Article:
• Comp Science 32 32 03 03 H, Skt, G,
  • Commerce 36 36 06 06 H(2), G(3), T
  • MBA 37 37 03 03 H(2), G
  • Engineering 34 34 01 01 H
  • Medicine 19 19 02 02 H(2)
  • Education 38 38 16 16 H(10), G(2), K,B, Mar(2)
  • Law 23 23 08 08 H(6), G, P
  • Agriculture 16 16 02 02 H(2)
  • Vet. Science 12 12 01 01 H
  • Others 58 59 26 26 H(17), B(3),Mar(2)
  • G(2), Mal,T
  • ---------------------------------------------------------------------------------------
  • H=66, P=3, G=15,
  • K=3, T=4, B=7
  • Mar=6, Mal=1,Skt=1
  • TOTAL= 421 422 105 105 105

Medium of Instruction and Examination in University of Delhi

  • Faculty-wise Distribution of Students during the Year 2003-2004
  • --------------------------------------------------------------------------------------------------------
  • --------------------------------------------------------------------------------------------------------
  • 1. Arts 41826 102427 144253 E/H
  • 2. Ayur. &
  • Unani-Medicine 605 605 H/S/U
  • 3. Inter-Disciplinary 1782 1782 E
  • 4. Mathematical Sc. 5768 -- 5768 E
  • 5. Medicine 2149 2149 E
  • 6. Music & Fine Arts 486 486 E/H
  • 7. Science 15449 15449 E
  • 8. Social Science 16249 2798 19047 E/H
  • 9. App.Soc.Sc. 1799 1799 E
  • 10. Commerce
  • & Business 27877 73236 101113 E/H
  • 11. Technology 3958 3958 E
  • 12. Education 763 763 E/H
  • --------------------------------------------------------------------------------------------------------
  • Grand Total (U.G.) 118711 178461 297172
  • ------------------------------------------------------------------------------------------------------------

Medium of Instruction and Examination in University of Delhi

  • Faculty-wise Distribution of Students (2003-2004)
  • ------------------------------------------------------------------------------------------------------------
  • ------------------------------------------------------------------------------------------------------------
  • 1. Arts 3121 3149 6270 E/H
  • 2. Ayur. & Unani-Medicine 0 0 0 H/S/U
  • 3. Inter-Disciplinary 418 418 E
  • 4. Mathematical Sc. 1199 231 1430 E
  • 5. Medicine 1042 1042 E
  • 6. Music & Fine Arts 309 309 E/H
  • 7. Science 3269 3269 E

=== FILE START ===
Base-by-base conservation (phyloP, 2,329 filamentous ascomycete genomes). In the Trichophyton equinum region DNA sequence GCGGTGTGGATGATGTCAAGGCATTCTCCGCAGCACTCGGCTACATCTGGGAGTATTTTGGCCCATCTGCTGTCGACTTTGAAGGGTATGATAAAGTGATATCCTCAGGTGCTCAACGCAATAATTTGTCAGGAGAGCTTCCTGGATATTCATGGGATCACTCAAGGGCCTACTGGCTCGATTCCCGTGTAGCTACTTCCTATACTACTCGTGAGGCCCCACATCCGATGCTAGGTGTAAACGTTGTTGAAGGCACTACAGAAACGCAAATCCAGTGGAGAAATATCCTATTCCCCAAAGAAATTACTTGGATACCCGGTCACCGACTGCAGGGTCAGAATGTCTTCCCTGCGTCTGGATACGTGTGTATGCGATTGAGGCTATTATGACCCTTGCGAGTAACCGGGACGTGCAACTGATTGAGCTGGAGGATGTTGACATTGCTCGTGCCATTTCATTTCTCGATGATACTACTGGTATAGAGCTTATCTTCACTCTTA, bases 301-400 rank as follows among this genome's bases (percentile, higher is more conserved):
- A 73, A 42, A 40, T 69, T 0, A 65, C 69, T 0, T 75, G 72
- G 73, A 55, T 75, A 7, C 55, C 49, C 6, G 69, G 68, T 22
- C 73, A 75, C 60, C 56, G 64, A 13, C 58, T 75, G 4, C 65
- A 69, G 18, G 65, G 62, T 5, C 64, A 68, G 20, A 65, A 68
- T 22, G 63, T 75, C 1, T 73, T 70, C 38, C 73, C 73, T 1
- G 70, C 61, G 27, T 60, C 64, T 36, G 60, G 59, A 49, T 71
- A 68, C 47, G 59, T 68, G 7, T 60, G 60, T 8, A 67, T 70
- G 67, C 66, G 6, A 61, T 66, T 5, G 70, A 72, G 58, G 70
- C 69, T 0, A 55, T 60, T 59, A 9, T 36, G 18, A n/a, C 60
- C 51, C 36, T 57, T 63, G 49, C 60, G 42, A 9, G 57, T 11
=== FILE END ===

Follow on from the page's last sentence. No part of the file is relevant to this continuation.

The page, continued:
• 8. Social Science 1873 601 2474 E/H
  • 9. App.Soc.Sc.& Humanities 243 243 E
  • 10. Commerce & Business 801 1662 2463 E/H
  • 11. Technology 366 366 E
  • 12. Education 697 697 E/H
  • 13. Law 3913 3913 E
  • 14. Management 575 575 E
  • ------------------------------------------------------------------------------------------------------------
  • Grand Total (P.G.) 18057 5412 23469
  • ------------------------------------------------------------------------------------------------------------

Perceived benefits of English-medium education

  • English is a highly developed language and is at present best suited for the country’s industrial and scientific progress
  • English is less divisive because of its neutral character
  • English enables the educated Indian to move about inside and outside the country
  • English brightens the students’ prospects of getting prestigious jobs
  • English is still the language of administration at the Center and in many States.
  • Beneficial for good effective education
  • Helps the country in maintaining a competitive edge in the production technical manpower

Problems Perceived in English-medium education

  • Very large population does not use English in daily life
  • Those who come through the RL medium find it difficult to cope with English medium at higher levels
  • There is a need for creating effective intermediate language courses so that the shift in medium at any stage doesn’t remain a major hindrance
  • Need to perceive English as a functional language rather than as an elite language that creates socio-political conflict.
  • English occupies a special place in the domains of education, law and administration.
  • It is widely believed that one cannot become an engineer, doctor, lawyer, scientist, pilot etc. without proven proficiency in English.
  • It has been absorbed in the multilingual fabric of India.
  • Creative writings reveal that English in India is undergoing a process of decolonization.
  • The main Educational goal is to minimize social and economic disparities and to create a positive discrimination in favor of the weak by giving each person an opportunity to learn this language.
  • Intermediate programs of English need to be created which may enable students to smoothly switchover from a regional language to English as a medium of instruction in higher education.
  • The present system of English Language education is unable to meet the growing aspirations of the people in the new globilized contexts. Hence, the mushrooming of private English medium schools.
  • In the emerging new situation using RP would be an impractical goal with so many varieties of Indian English today. We are gradually moving towards an indigenous standardized Indian English.